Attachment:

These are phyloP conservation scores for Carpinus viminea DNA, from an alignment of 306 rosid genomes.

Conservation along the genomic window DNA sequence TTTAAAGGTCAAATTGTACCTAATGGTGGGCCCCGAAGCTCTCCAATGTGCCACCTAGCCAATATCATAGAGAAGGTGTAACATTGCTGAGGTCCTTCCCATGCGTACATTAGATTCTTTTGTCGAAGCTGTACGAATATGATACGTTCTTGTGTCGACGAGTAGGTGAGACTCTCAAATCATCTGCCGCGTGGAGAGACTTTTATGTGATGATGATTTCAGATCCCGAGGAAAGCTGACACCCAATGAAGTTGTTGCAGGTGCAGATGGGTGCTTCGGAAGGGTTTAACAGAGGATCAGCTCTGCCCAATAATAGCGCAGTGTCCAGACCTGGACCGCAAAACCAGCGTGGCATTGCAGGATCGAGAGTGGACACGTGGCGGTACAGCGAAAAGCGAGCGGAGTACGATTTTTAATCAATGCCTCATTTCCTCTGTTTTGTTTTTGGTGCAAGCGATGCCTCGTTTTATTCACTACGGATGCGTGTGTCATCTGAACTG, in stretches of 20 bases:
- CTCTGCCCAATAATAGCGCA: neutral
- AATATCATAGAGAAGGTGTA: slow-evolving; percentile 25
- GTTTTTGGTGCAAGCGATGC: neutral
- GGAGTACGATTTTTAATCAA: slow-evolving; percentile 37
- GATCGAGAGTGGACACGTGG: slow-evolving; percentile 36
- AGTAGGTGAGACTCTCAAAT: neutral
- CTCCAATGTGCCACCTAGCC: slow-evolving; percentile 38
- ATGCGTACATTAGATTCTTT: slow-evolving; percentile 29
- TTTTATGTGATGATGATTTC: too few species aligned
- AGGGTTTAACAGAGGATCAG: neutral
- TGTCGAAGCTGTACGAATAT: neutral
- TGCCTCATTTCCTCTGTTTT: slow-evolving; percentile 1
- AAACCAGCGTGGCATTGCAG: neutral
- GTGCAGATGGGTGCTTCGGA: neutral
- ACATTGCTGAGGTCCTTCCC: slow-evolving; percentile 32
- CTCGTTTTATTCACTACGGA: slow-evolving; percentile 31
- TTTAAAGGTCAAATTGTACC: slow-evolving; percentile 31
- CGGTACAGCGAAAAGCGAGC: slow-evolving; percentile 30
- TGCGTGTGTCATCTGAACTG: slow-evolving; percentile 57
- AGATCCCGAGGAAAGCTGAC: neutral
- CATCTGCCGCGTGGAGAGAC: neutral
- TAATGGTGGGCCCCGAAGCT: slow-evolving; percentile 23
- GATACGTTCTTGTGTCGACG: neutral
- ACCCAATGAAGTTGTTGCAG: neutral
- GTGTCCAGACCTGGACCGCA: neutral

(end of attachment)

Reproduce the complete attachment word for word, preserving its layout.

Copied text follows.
These are phyloP conservation scores for Carpinus viminea DNA, from an alignment of 306 rosid genomes.

Conservation along the genomic window DNA sequence TTTAAAGGTCAAATTGTACCTAATGGTGGGCCCCGAAGCTCTCCAATGTGCCACCTAGCCAATATCATAGAGAAGGTGTAACATTGCTGAGGTCCTTCCCATGCGTACATTAGATTCTTTTGTCGAAGCTGTACGAATATGATACGTTCTTGTGTCGACGAGTAGGTGAGACTCTCAAATCATCTGCCGCGTGGAGAGACTTTTATGTGATGATGATTTCAGATCCCGAGGAAAGCTGACACCCAATGAAGTTGTTGCAGGTGCAGATGGGTGCTTCGGAAGGGTTTAACAGAGGATCAGCTCTGCCCAATAATAGCGCAGTGTCCAGACCTGGACCGCAAAACCAGCGTGGCATTGCAGGATCGAGAGTGGACACGTGGCGGTACAGCGAAAAGCGAGCGGAGTACGATTTTTAATCAATGCCTCATTTCCTCTGTTTTGTTTTTGGTGCAAGCGATGCCTCGTTTTATTCACTACGGATGCGTGTGTCATCTGAACTG, in stretches of 20 bases:
- CTCTGCCCAATAATAGCGCA: neutral
- AATATCATAGAGAAGGTGTA: slow-evolving; percentile 25
- GTTTTTGGTGCAAGCGATGC: neutral
- GGAGTACGATTTTTAATCAA: slow-evolving; percentile 37
- GATCGAGAGTGGACACGTGG: slow-evolving; percentile 36
- AGTAGGTGAGACTCTCAAAT: neutral
- CTCCAATGTGCCACCTAGCC: slow-evolving; percentile 38
- ATGCGTACATTAGATTCTTT: slow-evolving; percentile 29
- TTTTATGTGATGATGATTTC: too few species aligned
- AGGGTTTAACAGAGGATCAG: neutral
- TGTCGAAGCTGTACGAATAT: neutral
- TGCCTCATTTCCTCTGTTTT: slow-evolving; percentile 1
- AAACCAGCGTGGCATTGCAG: neutral
- GTGCAGATGGGTGCTTCGGA: neutral
- ACATTGCTGAGGTCCTTCCC: slow-evolving; percentile 32
- CTCGTTTTATTCACTACGGA: slow-evolving; percentile 31
- TTTAAAGGTCAAATTGTACC: slow-evolving; percentile 31
- CGGTACAGCGAAAAGCGAGC: slow-evolving; percentile 30
- TGCGTGTGTCATCTGAACTG: slow-evolving; percentile 57
- AGATCCCGAGGAAAGCTGAC: neutral
- CATCTGCCGCGTGGAGAGAC: neutral
- TAATGGTGGGCCCCGAAGCT: slow-evolving; percentile 23
- GATACGTTCTTGTGTCGACG: neutral
- ACCCAATGAAGTTGTTGCAG: neutral
- GTGTCCAGACCTGGACCGCA: neutral